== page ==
Elise helps desk workers lead healthier lifestyles. Visit her website on her profile to get a free list of health hacks.

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Last Updated on May 23, 2021

10 Best Free Job Apps You Need For Effective Job Hunting

10 Best Free Job Apps You Need For Effective Job Hunting

Seeking for the right job but not sure how to do it in a more effective way?

Try job search apps!

To make the job hunting process easier, I’m recommending 10 best job apps that can help you look for the right match anywhere at any time. The best of all? They’re all free!

1. jobandtalent

jobandtalent

    Great for browsing new jobs as you commute home via subway, bus or carpool, the jobandtalent app is like a Pinterest for job seekers.

    Easily browse, save and revisit job postings from your smartphone and receive notifications about jobs that match your professional qualifications.

    Download it for iOS and Android.

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    2. Jobr

    jobr

      This job hunting app is unique in that it lets you anonymously browse job listings based on your professional resume. If a company that you like also shows an interest in you, the app let’s you chat directly with a company rep. Great for getting your foot in the door and making a memorable impression.

      Download it for iOS.

      3. Monster Job Search

      monster job search

        I’m a big fan of Monster. It’s one of the first job sites employers think of when they want to list a new position online. The Monster Job Search app functions pretty similarly to the normal website, so it’s very easy to use for not-so-tech-savvy job hunters.

        Download it for iOS and Android.

        4. Jobs and Career Search

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        job and career search

          This is a good, simple app for browsing global locations for your next job. With a job index of more than 50,000 jobs listed globally, this app is a good choice if you are moving to a new area and want to line a new job up quickly.

          Download it for iOS.

          5. Hyper Networking Groups

          hyper networking groups

            This job hunting app isn’t so much a job hunting app as it is a connections hunting app. It’s great for learning who’s who in your desired field and forming connections. It also shows you how you and your industry connections are connected via your social networks, so you can follow up with them on your other social sites.

            Download it for iOS.

            6. CardDrop

            CardDrop

              CardDrop is an awesome job hunting app that let’s you digitally drop and pick up virtual business cards. This app is great for helping you make new connections at seminars, interviews, meetings and conferences. You can also attach social media profiles to the cards you pick up or send to enable easier connecting on social networks.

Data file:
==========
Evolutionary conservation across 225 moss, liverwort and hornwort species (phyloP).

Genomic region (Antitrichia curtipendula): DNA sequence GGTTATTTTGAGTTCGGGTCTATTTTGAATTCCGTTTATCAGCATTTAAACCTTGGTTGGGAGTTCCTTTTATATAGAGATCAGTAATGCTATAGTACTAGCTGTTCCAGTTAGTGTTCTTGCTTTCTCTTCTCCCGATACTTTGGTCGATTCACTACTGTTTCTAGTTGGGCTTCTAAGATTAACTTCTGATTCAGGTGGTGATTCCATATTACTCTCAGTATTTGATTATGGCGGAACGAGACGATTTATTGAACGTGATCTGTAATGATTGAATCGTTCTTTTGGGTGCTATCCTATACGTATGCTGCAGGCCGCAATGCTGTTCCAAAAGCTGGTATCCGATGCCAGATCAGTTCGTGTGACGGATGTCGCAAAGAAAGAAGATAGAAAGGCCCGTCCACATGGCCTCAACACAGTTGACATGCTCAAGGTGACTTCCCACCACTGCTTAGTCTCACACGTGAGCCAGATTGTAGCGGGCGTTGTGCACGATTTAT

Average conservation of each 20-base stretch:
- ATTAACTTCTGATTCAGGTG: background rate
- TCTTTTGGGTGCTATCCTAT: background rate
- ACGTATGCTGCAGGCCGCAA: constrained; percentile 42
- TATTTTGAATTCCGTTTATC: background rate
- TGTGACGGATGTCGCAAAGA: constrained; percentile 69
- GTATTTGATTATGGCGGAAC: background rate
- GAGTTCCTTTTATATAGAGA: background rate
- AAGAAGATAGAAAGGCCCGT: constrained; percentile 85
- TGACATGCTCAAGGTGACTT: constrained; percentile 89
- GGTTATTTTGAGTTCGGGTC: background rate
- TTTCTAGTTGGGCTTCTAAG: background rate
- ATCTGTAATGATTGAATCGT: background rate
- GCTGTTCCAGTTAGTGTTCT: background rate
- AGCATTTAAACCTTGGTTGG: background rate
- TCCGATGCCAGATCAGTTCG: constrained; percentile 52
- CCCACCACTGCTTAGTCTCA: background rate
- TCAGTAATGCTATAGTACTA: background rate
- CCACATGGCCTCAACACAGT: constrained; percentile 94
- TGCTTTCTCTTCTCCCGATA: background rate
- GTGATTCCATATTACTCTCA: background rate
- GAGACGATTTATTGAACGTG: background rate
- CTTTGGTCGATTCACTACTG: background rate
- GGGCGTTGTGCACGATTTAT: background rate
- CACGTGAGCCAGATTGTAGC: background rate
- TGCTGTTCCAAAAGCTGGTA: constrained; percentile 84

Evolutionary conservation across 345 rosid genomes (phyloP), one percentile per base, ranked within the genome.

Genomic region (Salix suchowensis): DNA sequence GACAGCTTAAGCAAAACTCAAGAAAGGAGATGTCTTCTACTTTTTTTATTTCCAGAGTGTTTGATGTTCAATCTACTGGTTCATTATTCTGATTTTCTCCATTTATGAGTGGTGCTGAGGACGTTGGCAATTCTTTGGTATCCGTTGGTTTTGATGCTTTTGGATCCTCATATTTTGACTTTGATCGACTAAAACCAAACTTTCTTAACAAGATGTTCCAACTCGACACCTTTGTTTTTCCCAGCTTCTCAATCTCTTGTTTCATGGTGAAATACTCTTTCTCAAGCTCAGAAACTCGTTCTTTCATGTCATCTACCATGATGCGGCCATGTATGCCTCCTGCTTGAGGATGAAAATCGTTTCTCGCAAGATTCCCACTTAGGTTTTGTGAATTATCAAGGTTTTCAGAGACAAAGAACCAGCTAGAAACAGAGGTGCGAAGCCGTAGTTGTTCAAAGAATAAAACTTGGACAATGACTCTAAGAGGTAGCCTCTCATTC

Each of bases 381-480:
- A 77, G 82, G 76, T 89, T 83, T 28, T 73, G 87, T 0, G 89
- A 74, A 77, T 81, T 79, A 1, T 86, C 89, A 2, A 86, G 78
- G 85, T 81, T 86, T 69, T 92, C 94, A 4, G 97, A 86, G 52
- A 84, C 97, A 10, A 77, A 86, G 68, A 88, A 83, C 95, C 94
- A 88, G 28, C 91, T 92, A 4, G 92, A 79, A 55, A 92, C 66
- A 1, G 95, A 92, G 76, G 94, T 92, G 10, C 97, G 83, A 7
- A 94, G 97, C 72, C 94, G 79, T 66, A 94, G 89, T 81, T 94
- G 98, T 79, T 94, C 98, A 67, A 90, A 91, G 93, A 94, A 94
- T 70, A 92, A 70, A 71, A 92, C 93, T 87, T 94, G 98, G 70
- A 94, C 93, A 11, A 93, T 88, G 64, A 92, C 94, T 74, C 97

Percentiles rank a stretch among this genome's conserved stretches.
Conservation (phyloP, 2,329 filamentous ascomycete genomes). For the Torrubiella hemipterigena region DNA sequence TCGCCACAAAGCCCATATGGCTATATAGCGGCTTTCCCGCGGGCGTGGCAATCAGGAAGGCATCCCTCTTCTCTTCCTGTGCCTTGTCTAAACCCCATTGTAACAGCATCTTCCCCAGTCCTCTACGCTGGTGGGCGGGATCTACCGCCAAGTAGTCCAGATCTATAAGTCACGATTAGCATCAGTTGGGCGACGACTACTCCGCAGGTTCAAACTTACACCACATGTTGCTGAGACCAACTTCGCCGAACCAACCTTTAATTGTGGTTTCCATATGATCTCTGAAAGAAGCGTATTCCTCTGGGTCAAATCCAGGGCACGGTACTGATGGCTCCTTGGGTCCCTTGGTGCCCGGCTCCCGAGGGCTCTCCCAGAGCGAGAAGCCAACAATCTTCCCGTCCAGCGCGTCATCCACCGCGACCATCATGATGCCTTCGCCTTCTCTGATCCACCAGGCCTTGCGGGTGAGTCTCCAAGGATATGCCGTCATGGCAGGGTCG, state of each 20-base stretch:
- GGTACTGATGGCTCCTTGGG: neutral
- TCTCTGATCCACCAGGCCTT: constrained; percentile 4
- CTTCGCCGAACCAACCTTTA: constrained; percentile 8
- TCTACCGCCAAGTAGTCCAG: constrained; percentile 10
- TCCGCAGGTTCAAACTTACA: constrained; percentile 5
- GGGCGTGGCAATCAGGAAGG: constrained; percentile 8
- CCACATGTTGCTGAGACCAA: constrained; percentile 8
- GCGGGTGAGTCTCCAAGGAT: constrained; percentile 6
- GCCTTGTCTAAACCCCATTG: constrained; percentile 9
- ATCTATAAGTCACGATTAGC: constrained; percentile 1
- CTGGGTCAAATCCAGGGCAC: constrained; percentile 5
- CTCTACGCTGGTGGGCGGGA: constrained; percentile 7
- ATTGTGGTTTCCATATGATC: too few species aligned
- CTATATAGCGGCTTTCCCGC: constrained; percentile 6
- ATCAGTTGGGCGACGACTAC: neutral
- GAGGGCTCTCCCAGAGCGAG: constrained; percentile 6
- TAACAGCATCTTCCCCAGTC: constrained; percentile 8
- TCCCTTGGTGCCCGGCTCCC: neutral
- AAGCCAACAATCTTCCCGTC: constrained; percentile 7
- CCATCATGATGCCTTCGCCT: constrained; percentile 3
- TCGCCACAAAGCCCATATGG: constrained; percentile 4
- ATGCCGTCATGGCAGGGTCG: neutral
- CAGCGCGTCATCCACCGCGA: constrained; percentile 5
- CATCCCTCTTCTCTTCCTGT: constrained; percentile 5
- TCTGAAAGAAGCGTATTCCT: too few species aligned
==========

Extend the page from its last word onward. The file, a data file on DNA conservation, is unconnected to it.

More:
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              Download it for Android and iOS.

              7. Job Interview Questions

              interview questions both

                Okay, so this app looks kind of outdated, but it’s super useful for getting you into the swing of answering any kind of interview question that is thrown your way. The big benefit of using this app is that it explains to you what your interviewers motivations might be for asking you a specific kind of question. Learn what your interviewer is looking for in your answers and be more prepared for the real interview when the time comes.

                Download it for Android.

                8. 101 Interview Questions and Answers

                101 both

                  This app is great because it provides guidance about the kinds of answers you should give for each kind of question. Think of it as an essay rubric but for job interview questions.

                  Download it for Android.

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                  9. Job Interview Question-Answer

                  q and a

                    Feeling confident with your text-answered interview questions but concerned about doing the face-to-face interview? This app prepares you for interacting with your interviewer by simulating an employer asking you questions.

                    You can record your response and see what you look like to the interviewer to understand what movements, vocal pauses, etc. you need to work on.

                    Download this app for iOS and Android.

                    10. HireVue

                    hirevue

                      HireVue is a great job hunting app for those times when your interviewer wants to get some preliminary questions out of the way.

                      When an interested employer wants to interview you, they send you a request via HireVue and you can answer it in your free time, when you’re ready. Your interview might consist of a some FaceTime, some multiple choice questions or open-ended text answers and can be completed and sent to the interviewer when you’re finish.

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                      Download it for Android and iOS.

                      Featured photo credit: Yura Fresh via unsplash.com